Democrats, she argues, should be defending systems in the face of a movement that's reducing them to Potemkin villages.

Thomas Edsall backs up Lithwick's analysis in the New York Times on Thursday, writing:

Steven Pinker, a professor of psychology at Harvard, observes that “believers in liberal democracy have unilaterally disarmed in the defense of the institution” by agreeing in many cases with the premise of the Trump campaign: “that the country is a hopeless swamp.” This left Democrats “defenseless when he proposed to drain it.”
Pinker asks, bolstering Michael Tomasky's defense of the liberal project:
... are the liberals who are willing to say that liberal democracy has worked? That environmental regulations have slashed air pollutants while allowing Americans to drive more miles and burn more fuel? That social transfers have reduced poverty rates fivefold? That globalization has allowed Americans to afford more food, clothing, TVs, cars, and air-conditioners? That international organizations have prevented nuclear war, and reduced the rate of death in warfare by 90 percent? That environmental treaties are healing the hole in the ozone layer?
But Democrats have not come to terms with their own role in the backlash that is Trump, writes Edsall. Karen Stenner, author of "The Authoritarian Dynamic" tells Edsall features of liberal democracy such as "absolutely unfettered freedom and diversity; acceptance and promotion of multiculturalism; allowing retention of separate identities; maintenance of separate communities, lifestyles and values;" etc. are sharply contested in many parts of the country.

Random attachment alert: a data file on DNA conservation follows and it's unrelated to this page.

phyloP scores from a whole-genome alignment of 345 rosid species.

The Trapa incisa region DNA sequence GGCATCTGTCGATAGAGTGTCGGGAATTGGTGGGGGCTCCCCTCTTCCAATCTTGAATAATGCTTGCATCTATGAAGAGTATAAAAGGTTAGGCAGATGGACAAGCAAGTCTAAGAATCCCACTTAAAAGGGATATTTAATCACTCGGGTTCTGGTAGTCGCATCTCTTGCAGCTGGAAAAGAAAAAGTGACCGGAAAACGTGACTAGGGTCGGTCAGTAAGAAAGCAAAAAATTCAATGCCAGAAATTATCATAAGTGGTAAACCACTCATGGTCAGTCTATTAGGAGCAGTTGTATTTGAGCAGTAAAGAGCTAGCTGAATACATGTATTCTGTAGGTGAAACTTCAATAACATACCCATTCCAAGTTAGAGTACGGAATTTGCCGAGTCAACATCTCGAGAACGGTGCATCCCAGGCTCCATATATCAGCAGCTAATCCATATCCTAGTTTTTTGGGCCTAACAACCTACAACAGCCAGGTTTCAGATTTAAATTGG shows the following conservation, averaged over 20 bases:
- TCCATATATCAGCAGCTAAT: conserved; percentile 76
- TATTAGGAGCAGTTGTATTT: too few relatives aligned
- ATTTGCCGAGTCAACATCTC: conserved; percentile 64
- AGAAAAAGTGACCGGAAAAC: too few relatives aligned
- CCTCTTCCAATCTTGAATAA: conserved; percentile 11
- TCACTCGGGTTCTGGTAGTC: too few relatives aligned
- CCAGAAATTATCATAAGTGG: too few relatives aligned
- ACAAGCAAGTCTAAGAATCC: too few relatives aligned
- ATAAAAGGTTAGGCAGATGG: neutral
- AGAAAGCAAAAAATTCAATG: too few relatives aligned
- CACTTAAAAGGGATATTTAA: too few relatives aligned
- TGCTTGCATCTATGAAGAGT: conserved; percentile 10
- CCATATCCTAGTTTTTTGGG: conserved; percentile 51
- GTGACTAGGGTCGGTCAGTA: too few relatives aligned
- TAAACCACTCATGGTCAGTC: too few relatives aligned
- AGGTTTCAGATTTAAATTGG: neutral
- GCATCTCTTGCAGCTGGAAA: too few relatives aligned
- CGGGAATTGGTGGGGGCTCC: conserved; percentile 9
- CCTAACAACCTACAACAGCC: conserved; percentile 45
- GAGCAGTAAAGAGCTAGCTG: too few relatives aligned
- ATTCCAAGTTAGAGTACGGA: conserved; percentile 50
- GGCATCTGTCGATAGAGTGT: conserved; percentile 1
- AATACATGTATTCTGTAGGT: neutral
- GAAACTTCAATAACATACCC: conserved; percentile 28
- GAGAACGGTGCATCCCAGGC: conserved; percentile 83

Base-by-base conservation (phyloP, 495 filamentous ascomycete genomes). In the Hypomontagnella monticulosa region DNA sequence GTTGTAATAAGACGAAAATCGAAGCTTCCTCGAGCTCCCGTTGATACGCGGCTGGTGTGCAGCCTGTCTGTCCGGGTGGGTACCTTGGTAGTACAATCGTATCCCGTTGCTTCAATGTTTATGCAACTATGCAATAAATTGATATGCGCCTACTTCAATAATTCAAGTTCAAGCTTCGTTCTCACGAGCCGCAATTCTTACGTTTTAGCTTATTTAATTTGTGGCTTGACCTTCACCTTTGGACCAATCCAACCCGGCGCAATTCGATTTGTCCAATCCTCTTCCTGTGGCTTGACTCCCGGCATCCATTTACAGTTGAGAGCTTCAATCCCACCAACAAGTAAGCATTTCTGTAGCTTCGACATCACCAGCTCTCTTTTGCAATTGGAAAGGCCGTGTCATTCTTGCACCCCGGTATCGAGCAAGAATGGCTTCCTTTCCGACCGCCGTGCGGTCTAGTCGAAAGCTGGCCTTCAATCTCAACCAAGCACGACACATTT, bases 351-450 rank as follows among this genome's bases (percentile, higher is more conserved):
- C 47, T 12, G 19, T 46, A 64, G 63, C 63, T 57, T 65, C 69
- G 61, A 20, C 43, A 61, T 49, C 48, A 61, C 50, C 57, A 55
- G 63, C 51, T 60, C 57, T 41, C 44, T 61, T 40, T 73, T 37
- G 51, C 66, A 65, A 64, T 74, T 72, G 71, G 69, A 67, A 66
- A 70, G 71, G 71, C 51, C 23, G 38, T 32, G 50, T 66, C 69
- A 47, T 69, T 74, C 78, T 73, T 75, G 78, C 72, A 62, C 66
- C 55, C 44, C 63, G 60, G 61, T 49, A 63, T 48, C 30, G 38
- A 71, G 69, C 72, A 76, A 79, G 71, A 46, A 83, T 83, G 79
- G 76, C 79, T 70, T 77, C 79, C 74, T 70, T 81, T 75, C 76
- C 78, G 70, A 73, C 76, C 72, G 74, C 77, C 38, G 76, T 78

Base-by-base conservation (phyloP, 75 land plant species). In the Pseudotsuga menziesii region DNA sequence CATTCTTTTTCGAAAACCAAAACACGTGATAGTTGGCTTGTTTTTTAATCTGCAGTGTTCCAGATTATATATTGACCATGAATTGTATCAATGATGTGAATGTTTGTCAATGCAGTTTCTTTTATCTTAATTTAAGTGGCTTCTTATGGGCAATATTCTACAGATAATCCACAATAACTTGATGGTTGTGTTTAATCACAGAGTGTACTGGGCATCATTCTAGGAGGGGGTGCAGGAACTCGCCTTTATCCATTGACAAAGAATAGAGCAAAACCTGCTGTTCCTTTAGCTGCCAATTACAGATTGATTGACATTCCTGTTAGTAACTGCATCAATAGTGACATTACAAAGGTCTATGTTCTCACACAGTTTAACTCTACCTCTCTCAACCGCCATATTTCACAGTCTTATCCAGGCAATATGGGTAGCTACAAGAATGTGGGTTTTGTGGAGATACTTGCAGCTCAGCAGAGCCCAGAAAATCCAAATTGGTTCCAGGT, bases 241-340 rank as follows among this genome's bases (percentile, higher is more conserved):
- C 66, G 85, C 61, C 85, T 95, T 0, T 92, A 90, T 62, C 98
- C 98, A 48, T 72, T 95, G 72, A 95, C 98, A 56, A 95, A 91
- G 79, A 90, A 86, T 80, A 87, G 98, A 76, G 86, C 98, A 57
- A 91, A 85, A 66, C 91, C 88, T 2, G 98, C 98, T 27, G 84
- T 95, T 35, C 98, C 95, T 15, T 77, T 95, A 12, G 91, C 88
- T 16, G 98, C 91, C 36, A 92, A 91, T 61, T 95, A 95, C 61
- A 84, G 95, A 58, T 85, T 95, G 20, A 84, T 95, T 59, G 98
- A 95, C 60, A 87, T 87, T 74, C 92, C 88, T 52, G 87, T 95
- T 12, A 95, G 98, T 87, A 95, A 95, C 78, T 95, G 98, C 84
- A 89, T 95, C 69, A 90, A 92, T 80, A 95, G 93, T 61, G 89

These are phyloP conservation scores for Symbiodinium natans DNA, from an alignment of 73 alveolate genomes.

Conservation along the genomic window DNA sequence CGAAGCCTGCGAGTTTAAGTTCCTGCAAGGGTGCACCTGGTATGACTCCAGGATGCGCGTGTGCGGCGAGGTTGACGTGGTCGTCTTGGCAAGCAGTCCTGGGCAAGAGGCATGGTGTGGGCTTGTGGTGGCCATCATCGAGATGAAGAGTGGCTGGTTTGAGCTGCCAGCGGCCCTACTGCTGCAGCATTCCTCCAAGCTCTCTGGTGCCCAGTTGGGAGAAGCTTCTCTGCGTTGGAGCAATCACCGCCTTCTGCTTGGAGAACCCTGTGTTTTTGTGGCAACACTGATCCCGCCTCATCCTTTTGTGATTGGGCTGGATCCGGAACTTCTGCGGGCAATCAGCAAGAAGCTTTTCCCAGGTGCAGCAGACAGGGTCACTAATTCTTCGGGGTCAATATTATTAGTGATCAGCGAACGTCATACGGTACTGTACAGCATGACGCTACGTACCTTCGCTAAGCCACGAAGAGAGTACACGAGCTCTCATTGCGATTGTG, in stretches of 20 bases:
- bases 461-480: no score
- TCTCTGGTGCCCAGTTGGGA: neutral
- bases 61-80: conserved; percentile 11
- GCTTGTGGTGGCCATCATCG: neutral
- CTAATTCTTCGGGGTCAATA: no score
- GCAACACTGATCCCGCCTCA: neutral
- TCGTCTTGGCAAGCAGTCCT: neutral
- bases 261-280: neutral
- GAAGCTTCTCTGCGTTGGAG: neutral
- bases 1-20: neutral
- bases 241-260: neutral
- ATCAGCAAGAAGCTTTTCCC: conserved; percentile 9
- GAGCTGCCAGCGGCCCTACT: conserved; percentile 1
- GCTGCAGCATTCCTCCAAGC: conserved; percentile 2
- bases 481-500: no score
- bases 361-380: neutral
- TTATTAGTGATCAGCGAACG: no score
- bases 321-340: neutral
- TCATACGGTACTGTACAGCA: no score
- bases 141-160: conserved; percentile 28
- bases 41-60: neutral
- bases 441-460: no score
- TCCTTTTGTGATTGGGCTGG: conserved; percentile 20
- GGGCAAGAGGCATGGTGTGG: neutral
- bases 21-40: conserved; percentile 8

Stenner adds, "liberal democracy’s allowance of these things inevitably creates conditions of 'normative threat,' arousing the classic authoritarian fears about threats to oneness and sameness, which activate those predispositions — about a third of most western populations lean toward authoritarianism — and cause the increased manifestation of racial, moral and political intolerance."

In essence, liberalizing forces, not just cultural opening, but globalization, arouse the very hostility we now see, whether or not the changes in the culture will eventually become more widely adopted. As America saw with marriage equality, much of the country turned on a proverbial dime to accepting it. But even as Michael Tomasky argues that, contrary to the right's narrative, it is red America that is out of touch with the dynamism of blue states, red states feel their way of life threatened by that change and others beyond their control. Some of that is economic, but it goes deeper than that.